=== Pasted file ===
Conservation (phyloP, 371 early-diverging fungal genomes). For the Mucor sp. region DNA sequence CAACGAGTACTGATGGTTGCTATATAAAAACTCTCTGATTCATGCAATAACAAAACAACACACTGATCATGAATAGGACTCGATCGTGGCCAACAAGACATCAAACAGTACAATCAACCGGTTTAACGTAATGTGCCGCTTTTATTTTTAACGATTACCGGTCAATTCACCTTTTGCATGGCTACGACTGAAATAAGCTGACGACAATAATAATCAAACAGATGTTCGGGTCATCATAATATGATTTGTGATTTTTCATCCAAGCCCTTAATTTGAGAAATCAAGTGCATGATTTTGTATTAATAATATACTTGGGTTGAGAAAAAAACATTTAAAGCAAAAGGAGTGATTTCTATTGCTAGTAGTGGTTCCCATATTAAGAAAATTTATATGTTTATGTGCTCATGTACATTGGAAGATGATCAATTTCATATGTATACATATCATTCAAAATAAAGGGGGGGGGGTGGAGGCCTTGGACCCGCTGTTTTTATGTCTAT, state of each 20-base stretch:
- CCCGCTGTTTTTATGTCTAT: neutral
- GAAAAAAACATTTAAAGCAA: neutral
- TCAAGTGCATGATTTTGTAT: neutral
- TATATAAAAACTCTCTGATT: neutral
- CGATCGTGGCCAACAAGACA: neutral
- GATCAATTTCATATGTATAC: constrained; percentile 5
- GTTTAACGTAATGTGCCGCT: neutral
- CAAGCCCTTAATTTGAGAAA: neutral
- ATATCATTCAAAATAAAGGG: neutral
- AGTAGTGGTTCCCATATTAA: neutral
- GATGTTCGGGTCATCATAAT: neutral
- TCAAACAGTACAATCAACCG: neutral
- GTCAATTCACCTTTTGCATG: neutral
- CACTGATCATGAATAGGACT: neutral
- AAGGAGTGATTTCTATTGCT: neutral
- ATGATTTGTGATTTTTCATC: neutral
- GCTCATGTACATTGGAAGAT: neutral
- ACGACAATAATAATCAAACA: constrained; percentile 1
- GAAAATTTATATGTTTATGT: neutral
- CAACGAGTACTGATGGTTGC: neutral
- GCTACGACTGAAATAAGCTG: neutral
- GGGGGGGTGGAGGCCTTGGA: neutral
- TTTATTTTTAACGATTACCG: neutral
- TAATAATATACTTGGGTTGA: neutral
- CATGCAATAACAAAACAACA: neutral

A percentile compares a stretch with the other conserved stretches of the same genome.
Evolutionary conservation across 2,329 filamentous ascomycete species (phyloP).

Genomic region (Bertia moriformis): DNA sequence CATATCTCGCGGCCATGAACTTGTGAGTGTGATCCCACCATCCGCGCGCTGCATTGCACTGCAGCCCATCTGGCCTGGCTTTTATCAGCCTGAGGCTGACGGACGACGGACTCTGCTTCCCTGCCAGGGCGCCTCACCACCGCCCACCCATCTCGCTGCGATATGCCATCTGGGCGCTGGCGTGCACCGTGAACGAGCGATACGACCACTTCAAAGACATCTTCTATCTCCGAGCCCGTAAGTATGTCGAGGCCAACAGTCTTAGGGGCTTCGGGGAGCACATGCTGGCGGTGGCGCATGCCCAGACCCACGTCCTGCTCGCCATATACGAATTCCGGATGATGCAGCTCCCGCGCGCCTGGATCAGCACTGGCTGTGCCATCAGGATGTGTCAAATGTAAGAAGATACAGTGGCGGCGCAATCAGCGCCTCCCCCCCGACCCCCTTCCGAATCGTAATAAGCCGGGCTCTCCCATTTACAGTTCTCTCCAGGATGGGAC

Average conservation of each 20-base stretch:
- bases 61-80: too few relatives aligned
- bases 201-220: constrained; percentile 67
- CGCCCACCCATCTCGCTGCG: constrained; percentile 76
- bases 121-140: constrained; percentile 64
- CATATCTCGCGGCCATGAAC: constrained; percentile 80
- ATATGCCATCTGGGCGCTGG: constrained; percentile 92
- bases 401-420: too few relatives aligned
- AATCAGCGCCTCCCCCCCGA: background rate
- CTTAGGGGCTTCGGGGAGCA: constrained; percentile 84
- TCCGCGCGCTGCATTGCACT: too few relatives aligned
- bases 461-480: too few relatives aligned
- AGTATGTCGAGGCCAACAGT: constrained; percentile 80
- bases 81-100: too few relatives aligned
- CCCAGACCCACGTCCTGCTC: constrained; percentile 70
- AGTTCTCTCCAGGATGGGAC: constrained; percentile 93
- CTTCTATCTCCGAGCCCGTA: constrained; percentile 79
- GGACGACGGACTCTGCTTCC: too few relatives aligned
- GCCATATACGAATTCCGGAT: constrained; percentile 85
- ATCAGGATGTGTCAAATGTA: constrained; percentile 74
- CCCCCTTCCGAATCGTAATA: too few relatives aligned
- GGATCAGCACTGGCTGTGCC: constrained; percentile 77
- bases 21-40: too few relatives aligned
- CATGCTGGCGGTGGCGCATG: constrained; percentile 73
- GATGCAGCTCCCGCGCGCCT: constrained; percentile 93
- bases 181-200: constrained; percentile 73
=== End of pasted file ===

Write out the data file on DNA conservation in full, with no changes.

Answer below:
Conservation (phyloP, 371 early-diverging fungal genomes). For the Mucor sp. region DNA sequence CAACGAGTACTGATGGTTGCTATATAAAAACTCTCTGATTCATGCAATAACAAAACAACACACTGATCATGAATAGGACTCGATCGTGGCCAACAAGACATCAAACAGTACAATCAACCGGTTTAACGTAATGTGCCGCTTTTATTTTTAACGATTACCGGTCAATTCACCTTTTGCATGGCTACGACTGAAATAAGCTGACGACAATAATAATCAAACAGATGTTCGGGTCATCATAATATGATTTGTGATTTTTCATCCAAGCCCTTAATTTGAGAAATCAAGTGCATGATTTTGTATTAATAATATACTTGGGTTGAGAAAAAAACATTTAAAGCAAAAGGAGTGATTTCTATTGCTAGTAGTGGTTCCCATATTAAGAAAATTTATATGTTTATGTGCTCATGTACATTGGAAGATGATCAATTTCATATGTATACATATCATTCAAAATAAAGGGGGGGGGGTGGAGGCCTTGGACCCGCTGTTTTTATGTCTAT, state of each 20-base stretch:
- CCCGCTGTTTTTATGTCTAT: neutral
- GAAAAAAACATTTAAAGCAA: neutral
- TCAAGTGCATGATTTTGTAT: neutral
- TATATAAAAACTCTCTGATT: neutral
- CGATCGTGGCCAACAAGACA: neutral
- GATCAATTTCATATGTATAC: constrained; percentile 5
- GTTTAACGTAATGTGCCGCT: neutral
- CAAGCCCTTAATTTGAGAAA: neutral
- ATATCATTCAAAATAAAGGG: neutral
- AGTAGTGGTTCCCATATTAA: neutral
- GATGTTCGGGTCATCATAAT: neutral
- TCAAACAGTACAATCAACCG: neutral
- GTCAATTCACCTTTTGCATG: neutral
- CACTGATCATGAATAGGACT: neutral
- AAGGAGTGATTTCTATTGCT: neutral
- ATGATTTGTGATTTTTCATC: neutral
- GCTCATGTACATTGGAAGAT: neutral
- ACGACAATAATAATCAAACA: constrained; percentile 1
- GAAAATTTATATGTTTATGT: neutral
- CAACGAGTACTGATGGTTGC: neutral
- GCTACGACTGAAATAAGCTG: neutral
- GGGGGGGTGGAGGCCTTGGA: neutral
- TTTATTTTTAACGATTACCG: neutral
- TAATAATATACTTGGGTTGA: neutral
- CATGCAATAACAAAACAACA: neutral

A percentile compares a stretch with the other conserved stretches of the same genome.
Evolutionary conservation across 2,329 filamentous ascomycete species (phyloP).

Genomic region (Bertia moriformis): DNA sequence CATATCTCGCGGCCATGAACTTGTGAGTGTGATCCCACCATCCGCGCGCTGCATTGCACTGCAGCCCATCTGGCCTGGCTTTTATCAGCCTGAGGCTGACGGACGACGGACTCTGCTTCCCTGCCAGGGCGCCTCACCACCGCCCACCCATCTCGCTGCGATATGCCATCTGGGCGCTGGCGTGCACCGTGAACGAGCGATACGACCACTTCAAAGACATCTTCTATCTCCGAGCCCGTAAGTATGTCGAGGCCAACAGTCTTAGGGGCTTCGGGGAGCACATGCTGGCGGTGGCGCATGCCCAGACCCACGTCCTGCTCGCCATATACGAATTCCGGATGATGCAGCTCCCGCGCGCCTGGATCAGCACTGGCTGTGCCATCAGGATGTGTCAAATGTAAGAAGATACAGTGGCGGCGCAATCAGCGCCTCCCCCCCGACCCCCTTCCGAATCGTAATAAGCCGGGCTCTCCCATTTACAGTTCTCTCCAGGATGGGAC

Average conservation of each 20-base stretch:
- bases 61-80: too few relatives aligned
- bases 201-220: constrained; percentile 67
- CGCCCACCCATCTCGCTGCG: constrained; percentile 76
- bases 121-140: constrained; percentile 64
- CATATCTCGCGGCCATGAAC: constrained; percentile 80
- ATATGCCATCTGGGCGCTGG: constrained; percentile 92
- bases 401-420: too few relatives aligned
- AATCAGCGCCTCCCCCCCGA: background rate
- CTTAGGGGCTTCGGGGAGCA: constrained; percentile 84
- TCCGCGCGCTGCATTGCACT: too few relatives aligned
- bases 461-480: too few relatives aligned
- AGTATGTCGAGGCCAACAGT: constrained; percentile 80
- bases 81-100: too few relatives aligned
- CCCAGACCCACGTCCTGCTC: constrained; percentile 70
- AGTTCTCTCCAGGATGGGAC: constrained; percentile 93
- CTTCTATCTCCGAGCCCGTA: constrained; percentile 79
- GGACGACGGACTCTGCTTCC: too few relatives aligned
- GCCATATACGAATTCCGGAT: constrained; percentile 85
- ATCAGGATGTGTCAAATGTA: constrained; percentile 74
- CCCCCTTCCGAATCGTAATA: too few relatives aligned
- GGATCAGCACTGGCTGTGCC: constrained; percentile 77
- bases 21-40: too few relatives aligned
- CATGCTGGCGGTGGCGCATG: constrained; percentile 73
- GATGCAGCTCCCGCGCGCCT: constrained; percentile 93
- bases 181-200: constrained; percentile 73